In Washington State, drug offenses are considered to be a Violation of the Uniform Controlled Substance Act (VUCSA). Common VUCSA charges include Possession, Distribution, and the Manufacture of Controlled Substances. Controlled substances can be illegal drugs as well as prescription drugs.
WA State has some of the toughest drug laws in the country. The majority of drug offenses are felonies. Factors that impact the seriousness of the charges include:
- The type of drug found
- The amount of the drug in question
- Whether your intent was to use or sell a controlled substance
- Your criminal history
- If a weapon was used or was in your possession
- If the accused person is an adult or juvenile
- Whether the case is in state or federal court
Possession of a controlled substance is a Class C felony, which is punishable by up to 5 years in prison and a $10,000 fine. Common drug possession crimes that we defend include:
- Prescription Drugs
In WA State, delivery is loosely defined as the act of giving a controlled substance to another person. There is no requirement that a monetary or barter transaction needs to have taken place. It is quite common for people to be accused of delivery for sharing a drug with a friend or for possessing "too much" of a drug.
In many cases, there is very little that distinguishes a drug dealer from a drug user. If there is an undercover operation or police setup, law enforcement can often times convince a person (who has no intention of selling drugs) to share their drugs.Defending Drug Charges
Often times, evidence from a drug arrest was obtained improperly. The defense can argue that evidence relating to drugs or paraphernalia should be suppressed. Common defenses include:
- The evidence was taken during an illegal search and seizure.
- The defendant was lured into committing a crime that they normally wouldn't commit (entrapment).
- Probable cause to search a person, vehicle, or home was not established.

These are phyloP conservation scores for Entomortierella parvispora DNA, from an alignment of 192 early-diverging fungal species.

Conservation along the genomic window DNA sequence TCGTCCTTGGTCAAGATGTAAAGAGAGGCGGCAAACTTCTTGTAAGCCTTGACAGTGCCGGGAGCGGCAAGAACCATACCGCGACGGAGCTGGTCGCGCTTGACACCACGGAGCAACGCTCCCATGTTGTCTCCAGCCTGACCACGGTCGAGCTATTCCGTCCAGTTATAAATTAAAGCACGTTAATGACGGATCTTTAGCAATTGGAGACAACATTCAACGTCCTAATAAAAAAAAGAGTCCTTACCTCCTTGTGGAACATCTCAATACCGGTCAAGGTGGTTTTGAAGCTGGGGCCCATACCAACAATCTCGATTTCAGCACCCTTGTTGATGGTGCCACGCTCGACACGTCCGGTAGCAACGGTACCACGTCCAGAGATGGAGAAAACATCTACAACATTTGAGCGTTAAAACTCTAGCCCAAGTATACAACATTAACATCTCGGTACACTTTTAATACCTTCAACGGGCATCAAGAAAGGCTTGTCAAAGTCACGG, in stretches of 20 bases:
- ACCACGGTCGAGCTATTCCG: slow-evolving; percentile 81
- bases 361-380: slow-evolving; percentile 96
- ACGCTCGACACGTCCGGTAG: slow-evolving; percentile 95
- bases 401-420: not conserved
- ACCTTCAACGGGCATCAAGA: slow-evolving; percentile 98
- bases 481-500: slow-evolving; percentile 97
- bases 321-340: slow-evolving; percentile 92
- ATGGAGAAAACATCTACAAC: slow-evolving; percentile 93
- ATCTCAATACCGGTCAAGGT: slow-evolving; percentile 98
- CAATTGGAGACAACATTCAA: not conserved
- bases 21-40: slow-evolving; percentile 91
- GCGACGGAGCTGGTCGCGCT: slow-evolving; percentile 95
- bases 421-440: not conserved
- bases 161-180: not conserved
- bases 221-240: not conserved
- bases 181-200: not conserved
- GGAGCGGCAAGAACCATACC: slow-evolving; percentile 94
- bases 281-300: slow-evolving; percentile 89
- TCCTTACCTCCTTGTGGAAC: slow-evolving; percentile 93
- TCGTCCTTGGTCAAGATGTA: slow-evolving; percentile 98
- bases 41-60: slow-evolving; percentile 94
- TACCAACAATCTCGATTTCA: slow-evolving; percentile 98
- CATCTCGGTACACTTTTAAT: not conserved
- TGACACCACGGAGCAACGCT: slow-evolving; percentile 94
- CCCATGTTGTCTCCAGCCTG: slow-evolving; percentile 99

- The search warrant was obtained or used illegally.
- The evidence was obtained by a police informant (informants normally lack credibility or have questionable motives).
In cases where there is strong evidence against the defendant or a confession was made to the police, hope is not lost. Washington State has a Drug Offender Sentencing Alternative (DOSA) program, First Time Offender Waiver, and a Diversion program. These special programs focus on drug treatment, as an alternative to a long term prison sentence.
Your criminal defense attorney should be experienced with these special programs, as acceptance is not automatic or guaranteed. Depending on the facts of your case, your lawyer should advise you on which programs are available and are good alternatives.Proven Track Record
Cristine Beckwith has a proven track record for winning tough drug cases in Federal and local Washington State courts that include Tacoma, Seattle, Puyallup, Bellevue, and Olympia, WA. She wins many cases by arguing that evidence should be suppressed, based on law enforcement's abuse of search and seizure laws.
Even a small technical issue can result in a case settlement that avoids a felony conviction and the resulting penalties. Cristine's experience as a drug crime lawyer in King, Pierce, and Thurston County can create an important advantage in your case. Call us today for a free and confidential consultation.